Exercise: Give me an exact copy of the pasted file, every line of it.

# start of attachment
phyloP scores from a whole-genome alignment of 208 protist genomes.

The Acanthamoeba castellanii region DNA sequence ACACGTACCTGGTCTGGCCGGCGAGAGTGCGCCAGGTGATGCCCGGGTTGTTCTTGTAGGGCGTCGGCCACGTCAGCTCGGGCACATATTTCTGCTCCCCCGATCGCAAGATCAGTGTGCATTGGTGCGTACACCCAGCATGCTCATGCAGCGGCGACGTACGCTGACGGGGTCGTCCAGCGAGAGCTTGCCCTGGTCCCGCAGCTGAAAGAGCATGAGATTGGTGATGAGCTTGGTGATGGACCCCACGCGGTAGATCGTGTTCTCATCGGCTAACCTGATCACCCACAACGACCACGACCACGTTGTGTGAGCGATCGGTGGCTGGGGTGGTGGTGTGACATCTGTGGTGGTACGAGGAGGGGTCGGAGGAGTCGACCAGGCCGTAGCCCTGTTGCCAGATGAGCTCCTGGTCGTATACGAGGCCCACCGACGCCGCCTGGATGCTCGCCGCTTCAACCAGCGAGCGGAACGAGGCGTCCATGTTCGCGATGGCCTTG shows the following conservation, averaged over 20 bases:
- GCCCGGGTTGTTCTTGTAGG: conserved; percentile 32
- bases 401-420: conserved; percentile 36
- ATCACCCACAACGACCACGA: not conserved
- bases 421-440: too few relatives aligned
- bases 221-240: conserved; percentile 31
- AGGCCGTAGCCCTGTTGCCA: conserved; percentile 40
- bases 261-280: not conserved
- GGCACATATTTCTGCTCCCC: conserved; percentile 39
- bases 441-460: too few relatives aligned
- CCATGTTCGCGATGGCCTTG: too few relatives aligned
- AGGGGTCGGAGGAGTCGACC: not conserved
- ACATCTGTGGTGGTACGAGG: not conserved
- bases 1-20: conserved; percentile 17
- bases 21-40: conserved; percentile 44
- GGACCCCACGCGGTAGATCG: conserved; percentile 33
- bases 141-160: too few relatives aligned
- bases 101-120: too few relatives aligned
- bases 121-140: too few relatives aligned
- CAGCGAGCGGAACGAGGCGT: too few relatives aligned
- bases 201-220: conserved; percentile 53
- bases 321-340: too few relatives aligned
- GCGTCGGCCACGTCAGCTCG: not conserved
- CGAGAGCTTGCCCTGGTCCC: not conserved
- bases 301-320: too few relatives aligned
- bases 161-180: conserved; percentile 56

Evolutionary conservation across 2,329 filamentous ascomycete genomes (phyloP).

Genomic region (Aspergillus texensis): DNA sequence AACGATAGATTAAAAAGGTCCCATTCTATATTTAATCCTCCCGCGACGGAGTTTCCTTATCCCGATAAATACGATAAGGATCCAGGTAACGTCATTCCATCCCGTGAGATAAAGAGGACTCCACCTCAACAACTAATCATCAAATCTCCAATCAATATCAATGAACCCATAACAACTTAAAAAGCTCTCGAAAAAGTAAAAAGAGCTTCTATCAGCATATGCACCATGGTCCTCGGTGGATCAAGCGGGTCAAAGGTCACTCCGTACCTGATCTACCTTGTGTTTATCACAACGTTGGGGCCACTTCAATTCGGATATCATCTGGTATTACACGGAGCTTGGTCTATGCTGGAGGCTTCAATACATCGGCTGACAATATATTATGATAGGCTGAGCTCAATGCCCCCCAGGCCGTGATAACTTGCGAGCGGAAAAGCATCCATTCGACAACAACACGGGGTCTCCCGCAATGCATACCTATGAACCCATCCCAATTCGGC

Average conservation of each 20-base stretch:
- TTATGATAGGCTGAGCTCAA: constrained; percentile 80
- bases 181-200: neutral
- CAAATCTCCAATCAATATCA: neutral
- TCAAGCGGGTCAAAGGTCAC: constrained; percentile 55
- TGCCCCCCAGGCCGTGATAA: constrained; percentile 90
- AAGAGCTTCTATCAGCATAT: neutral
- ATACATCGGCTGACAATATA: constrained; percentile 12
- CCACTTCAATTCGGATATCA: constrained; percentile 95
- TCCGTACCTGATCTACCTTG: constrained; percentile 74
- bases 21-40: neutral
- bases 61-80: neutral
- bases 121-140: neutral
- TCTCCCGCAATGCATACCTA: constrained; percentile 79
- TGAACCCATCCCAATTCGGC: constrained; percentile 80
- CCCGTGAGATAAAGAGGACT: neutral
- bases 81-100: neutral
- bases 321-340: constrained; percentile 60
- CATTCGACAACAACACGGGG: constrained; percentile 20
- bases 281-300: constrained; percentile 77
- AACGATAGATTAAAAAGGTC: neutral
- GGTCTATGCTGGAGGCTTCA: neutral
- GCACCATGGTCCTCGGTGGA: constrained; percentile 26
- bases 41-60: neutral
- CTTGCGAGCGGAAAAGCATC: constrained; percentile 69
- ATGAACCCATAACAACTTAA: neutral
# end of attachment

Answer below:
phyloP scores from a whole-genome alignment of 208 protist genomes.

The Acanthamoeba castellanii region DNA sequence ACACGTACCTGGTCTGGCCGGCGAGAGTGCGCCAGGTGATGCCCGGGTTGTTCTTGTAGGGCGTCGGCCACGTCAGCTCGGGCACATATTTCTGCTCCCCCGATCGCAAGATCAGTGTGCATTGGTGCGTACACCCAGCATGCTCATGCAGCGGCGACGTACGCTGACGGGGTCGTCCAGCGAGAGCTTGCCCTGGTCCCGCAGCTGAAAGAGCATGAGATTGGTGATGAGCTTGGTGATGGACCCCACGCGGTAGATCGTGTTCTCATCGGCTAACCTGATCACCCACAACGACCACGACCACGTTGTGTGAGCGATCGGTGGCTGGGGTGGTGGTGTGACATCTGTGGTGGTACGAGGAGGGGTCGGAGGAGTCGACCAGGCCGTAGCCCTGTTGCCAGATGAGCTCCTGGTCGTATACGAGGCCCACCGACGCCGCCTGGATGCTCGCCGCTTCAACCAGCGAGCGGAACGAGGCGTCCATGTTCGCGATGGCCTTG shows the following conservation, averaged over 20 bases:
- GCCCGGGTTGTTCTTGTAGG: conserved; percentile 32
- bases 401-420: conserved; percentile 36
- ATCACCCACAACGACCACGA: not conserved
- bases 421-440: too few relatives aligned
- bases 221-240: conserved; percentile 31
- AGGCCGTAGCCCTGTTGCCA: conserved; percentile 40
- bases 261-280: not conserved
- GGCACATATTTCTGCTCCCC: conserved; percentile 39
- bases 441-460: too few relatives aligned
- CCATGTTCGCGATGGCCTTG: too few relatives aligned
- AGGGGTCGGAGGAGTCGACC: not conserved
- ACATCTGTGGTGGTACGAGG: not conserved
- bases 1-20: conserved; percentile 17
- bases 21-40: conserved; percentile 44
- GGACCCCACGCGGTAGATCG: conserved; percentile 33
- bases 141-160: too few relatives aligned
- bases 101-120: too few relatives aligned
- bases 121-140: too few relatives aligned
- CAGCGAGCGGAACGAGGCGT: too few relatives aligned
- bases 201-220: conserved; percentile 53
- bases 321-340: too few relatives aligned
- GCGTCGGCCACGTCAGCTCG: not conserved
- CGAGAGCTTGCCCTGGTCCC: not conserved
- bases 301-320: too few relatives aligned
- bases 161-180: conserved; percentile 56

Evolutionary conservation across 2,329 filamentous ascomycete genomes (phyloP).

Genomic region (Aspergillus texensis): DNA sequence AACGATAGATTAAAAAGGTCCCATTCTATATTTAATCCTCCCGCGACGGAGTTTCCTTATCCCGATAAATACGATAAGGATCCAGGTAACGTCATTCCATCCCGTGAGATAAAGAGGACTCCACCTCAACAACTAATCATCAAATCTCCAATCAATATCAATGAACCCATAACAACTTAAAAAGCTCTCGAAAAAGTAAAAAGAGCTTCTATCAGCATATGCACCATGGTCCTCGGTGGATCAAGCGGGTCAAAGGTCACTCCGTACCTGATCTACCTTGTGTTTATCACAACGTTGGGGCCACTTCAATTCGGATATCATCTGGTATTACACGGAGCTTGGTCTATGCTGGAGGCTTCAATACATCGGCTGACAATATATTATGATAGGCTGAGCTCAATGCCCCCCAGGCCGTGATAACTTGCGAGCGGAAAAGCATCCATTCGACAACAACACGGGGTCTCCCGCAATGCATACCTATGAACCCATCCCAATTCGGC

Average conservation of each 20-base stretch:
- TTATGATAGGCTGAGCTCAA: constrained; percentile 80
- bases 181-200: neutral
- CAAATCTCCAATCAATATCA: neutral
- TCAAGCGGGTCAAAGGTCAC: constrained; percentile 55
- TGCCCCCCAGGCCGTGATAA: constrained; percentile 90
- AAGAGCTTCTATCAGCATAT: neutral
- ATACATCGGCTGACAATATA: constrained; percentile 12
- CCACTTCAATTCGGATATCA: constrained; percentile 95
- TCCGTACCTGATCTACCTTG: constrained; percentile 74
- bases 21-40: neutral
- bases 61-80: neutral
- bases 121-140: neutral
- TCTCCCGCAATGCATACCTA: constrained; percentile 79
- TGAACCCATCCCAATTCGGC: constrained; percentile 80
- CCCGTGAGATAAAGAGGACT: neutral
- bases 81-100: neutral
- bases 321-340: constrained; percentile 60
- CATTCGACAACAACACGGGG: constrained; percentile 20
- bases 281-300: constrained; percentile 77
- AACGATAGATTAAAAAGGTC: neutral
- GGTCTATGCTGGAGGCTTCA: neutral
- GCACCATGGTCCTCGGTGGA: constrained; percentile 26
- bases 41-60: neutral
- CTTGCGAGCGGAAAAGCATC: constrained; percentile 69
- ATGAACCCATAACAACTTAA: neutral